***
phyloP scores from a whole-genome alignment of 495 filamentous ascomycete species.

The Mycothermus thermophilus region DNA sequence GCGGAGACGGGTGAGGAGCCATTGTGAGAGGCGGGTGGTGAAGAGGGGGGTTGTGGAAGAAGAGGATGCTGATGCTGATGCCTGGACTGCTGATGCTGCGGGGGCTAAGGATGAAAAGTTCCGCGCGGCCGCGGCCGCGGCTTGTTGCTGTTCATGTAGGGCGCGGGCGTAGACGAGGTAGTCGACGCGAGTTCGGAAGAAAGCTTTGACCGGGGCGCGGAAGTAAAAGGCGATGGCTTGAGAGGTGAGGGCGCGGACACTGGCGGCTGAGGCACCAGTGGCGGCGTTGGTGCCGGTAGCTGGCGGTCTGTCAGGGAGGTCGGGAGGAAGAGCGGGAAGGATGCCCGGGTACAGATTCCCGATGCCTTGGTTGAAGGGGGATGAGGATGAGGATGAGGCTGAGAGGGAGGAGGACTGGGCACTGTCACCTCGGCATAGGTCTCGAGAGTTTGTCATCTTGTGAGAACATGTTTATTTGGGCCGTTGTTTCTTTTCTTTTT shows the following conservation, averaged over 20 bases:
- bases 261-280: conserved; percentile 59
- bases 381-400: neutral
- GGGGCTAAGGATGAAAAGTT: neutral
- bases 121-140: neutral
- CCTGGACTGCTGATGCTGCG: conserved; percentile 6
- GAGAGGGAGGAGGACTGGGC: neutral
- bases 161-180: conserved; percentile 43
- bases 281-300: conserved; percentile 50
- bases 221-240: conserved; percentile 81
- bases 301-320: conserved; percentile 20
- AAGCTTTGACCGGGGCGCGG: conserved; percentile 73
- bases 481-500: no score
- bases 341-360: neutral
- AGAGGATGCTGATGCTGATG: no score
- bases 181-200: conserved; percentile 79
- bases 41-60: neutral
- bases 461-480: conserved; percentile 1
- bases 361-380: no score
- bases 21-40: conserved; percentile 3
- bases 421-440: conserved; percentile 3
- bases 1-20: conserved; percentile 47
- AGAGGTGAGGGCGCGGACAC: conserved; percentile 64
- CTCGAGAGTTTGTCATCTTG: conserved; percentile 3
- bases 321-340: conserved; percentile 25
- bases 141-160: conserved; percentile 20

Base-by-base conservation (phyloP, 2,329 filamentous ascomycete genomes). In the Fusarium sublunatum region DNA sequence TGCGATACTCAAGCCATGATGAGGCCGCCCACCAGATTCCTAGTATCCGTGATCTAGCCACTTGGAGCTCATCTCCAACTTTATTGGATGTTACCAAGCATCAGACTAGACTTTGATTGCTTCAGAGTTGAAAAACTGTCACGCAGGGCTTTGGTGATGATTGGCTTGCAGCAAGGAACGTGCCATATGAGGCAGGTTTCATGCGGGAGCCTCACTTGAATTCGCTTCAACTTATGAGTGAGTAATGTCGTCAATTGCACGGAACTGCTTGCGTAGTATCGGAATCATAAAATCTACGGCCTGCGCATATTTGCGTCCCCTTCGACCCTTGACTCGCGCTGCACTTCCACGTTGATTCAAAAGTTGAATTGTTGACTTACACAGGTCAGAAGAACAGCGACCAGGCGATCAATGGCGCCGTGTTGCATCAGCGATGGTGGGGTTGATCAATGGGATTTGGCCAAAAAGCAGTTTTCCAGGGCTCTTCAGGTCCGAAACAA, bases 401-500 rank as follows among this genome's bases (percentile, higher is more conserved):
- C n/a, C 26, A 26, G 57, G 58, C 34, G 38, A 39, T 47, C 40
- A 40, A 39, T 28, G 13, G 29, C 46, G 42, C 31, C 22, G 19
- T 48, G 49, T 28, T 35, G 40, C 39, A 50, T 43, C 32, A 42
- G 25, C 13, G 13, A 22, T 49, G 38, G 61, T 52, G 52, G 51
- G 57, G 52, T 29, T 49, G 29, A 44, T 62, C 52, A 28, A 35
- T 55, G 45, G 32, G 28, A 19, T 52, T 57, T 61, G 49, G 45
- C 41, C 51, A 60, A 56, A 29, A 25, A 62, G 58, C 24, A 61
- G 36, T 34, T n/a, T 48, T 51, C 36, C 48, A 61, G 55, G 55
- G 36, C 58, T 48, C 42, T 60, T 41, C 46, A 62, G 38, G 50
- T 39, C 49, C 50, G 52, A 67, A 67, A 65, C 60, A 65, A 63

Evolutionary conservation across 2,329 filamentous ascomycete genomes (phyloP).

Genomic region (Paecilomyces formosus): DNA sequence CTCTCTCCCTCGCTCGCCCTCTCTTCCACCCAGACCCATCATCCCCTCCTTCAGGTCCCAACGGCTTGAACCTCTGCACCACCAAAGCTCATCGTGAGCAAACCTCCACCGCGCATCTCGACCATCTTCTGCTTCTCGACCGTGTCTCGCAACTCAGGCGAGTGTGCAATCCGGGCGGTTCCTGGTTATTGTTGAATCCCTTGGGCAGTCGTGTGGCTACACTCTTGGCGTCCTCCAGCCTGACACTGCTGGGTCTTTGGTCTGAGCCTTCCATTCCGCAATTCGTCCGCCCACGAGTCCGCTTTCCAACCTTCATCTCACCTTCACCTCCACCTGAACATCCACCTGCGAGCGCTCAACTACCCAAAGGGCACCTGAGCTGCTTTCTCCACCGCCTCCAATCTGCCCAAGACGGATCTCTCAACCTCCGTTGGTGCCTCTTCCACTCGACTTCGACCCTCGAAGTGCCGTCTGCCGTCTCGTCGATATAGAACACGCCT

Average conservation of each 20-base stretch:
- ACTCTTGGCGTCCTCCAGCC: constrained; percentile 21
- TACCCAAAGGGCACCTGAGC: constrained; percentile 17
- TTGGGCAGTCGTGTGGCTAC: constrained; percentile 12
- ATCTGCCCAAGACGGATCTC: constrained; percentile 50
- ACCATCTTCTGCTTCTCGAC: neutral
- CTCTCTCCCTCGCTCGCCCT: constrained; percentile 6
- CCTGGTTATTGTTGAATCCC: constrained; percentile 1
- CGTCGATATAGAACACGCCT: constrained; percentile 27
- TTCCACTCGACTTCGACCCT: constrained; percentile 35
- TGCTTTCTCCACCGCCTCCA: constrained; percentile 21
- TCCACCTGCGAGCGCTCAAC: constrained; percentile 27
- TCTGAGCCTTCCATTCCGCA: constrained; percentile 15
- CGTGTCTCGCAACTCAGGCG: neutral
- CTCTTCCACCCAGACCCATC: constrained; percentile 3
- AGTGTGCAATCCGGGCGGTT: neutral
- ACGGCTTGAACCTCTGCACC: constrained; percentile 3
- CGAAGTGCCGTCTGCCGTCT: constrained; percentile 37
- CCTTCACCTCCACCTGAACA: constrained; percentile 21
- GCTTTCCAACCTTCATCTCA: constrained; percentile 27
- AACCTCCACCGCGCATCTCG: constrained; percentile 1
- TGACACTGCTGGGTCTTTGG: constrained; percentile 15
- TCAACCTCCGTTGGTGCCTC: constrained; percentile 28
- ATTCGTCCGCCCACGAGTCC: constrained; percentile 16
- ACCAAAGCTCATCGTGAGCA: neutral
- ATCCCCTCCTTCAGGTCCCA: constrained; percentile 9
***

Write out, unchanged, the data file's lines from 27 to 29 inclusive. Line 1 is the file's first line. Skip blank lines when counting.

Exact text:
- bases 141-160: conserved; percentile 20

Base-by-base conservation (phyloP, 2,329 filamentous ascomycete genomes). In the Fusarium sublunatum region DNA sequence TGCGATACTCAAGCCATGATGAGGCCGCCCACCAGATTCCTAGTATCCGTGATCTAGCCACTTGGAGCTCATCTCCAACTTTATTGGATGTTACCAAGCATCAGACTAGACTTTGATTGCTTCAGAGTTGAAAAACTGTCACGCAGGGCTTTGGTGATGATTGGCTTGCAGCAAGGAACGTGCCATATGAGGCAGGTTTCATGCGGGAGCCTCACTTGAATTCGCTTCAACTTATGAGTGAGTAATGTCGTCAATTGCACGGAACTGCTTGCGTAGTATCGGAATCATAAAATCTACGGCCTGCGCATATTTGCGTCCCCTTCGACCCTTGACTCGCGCTGCACTTCCACGTTGATTCAAAAGTTGAATTGTTGACTTACACAGGTCAGAAGAACAGCGACCAGGCGATCAATGGCGCCGTGTTGCATCAGCGATGGTGGGGTTGATCAATGGGATTTGGCCAAAAAGCAGTTTTCCAGGGCTCTTCAGGTCCGAAACAA, bases 401-500 rank as follows among this genome's bases (percentile, higher is more conserved):
- C n/a, C 26, A 26, G 57, G 58, C 34, G 38, A 39, T 47, C 40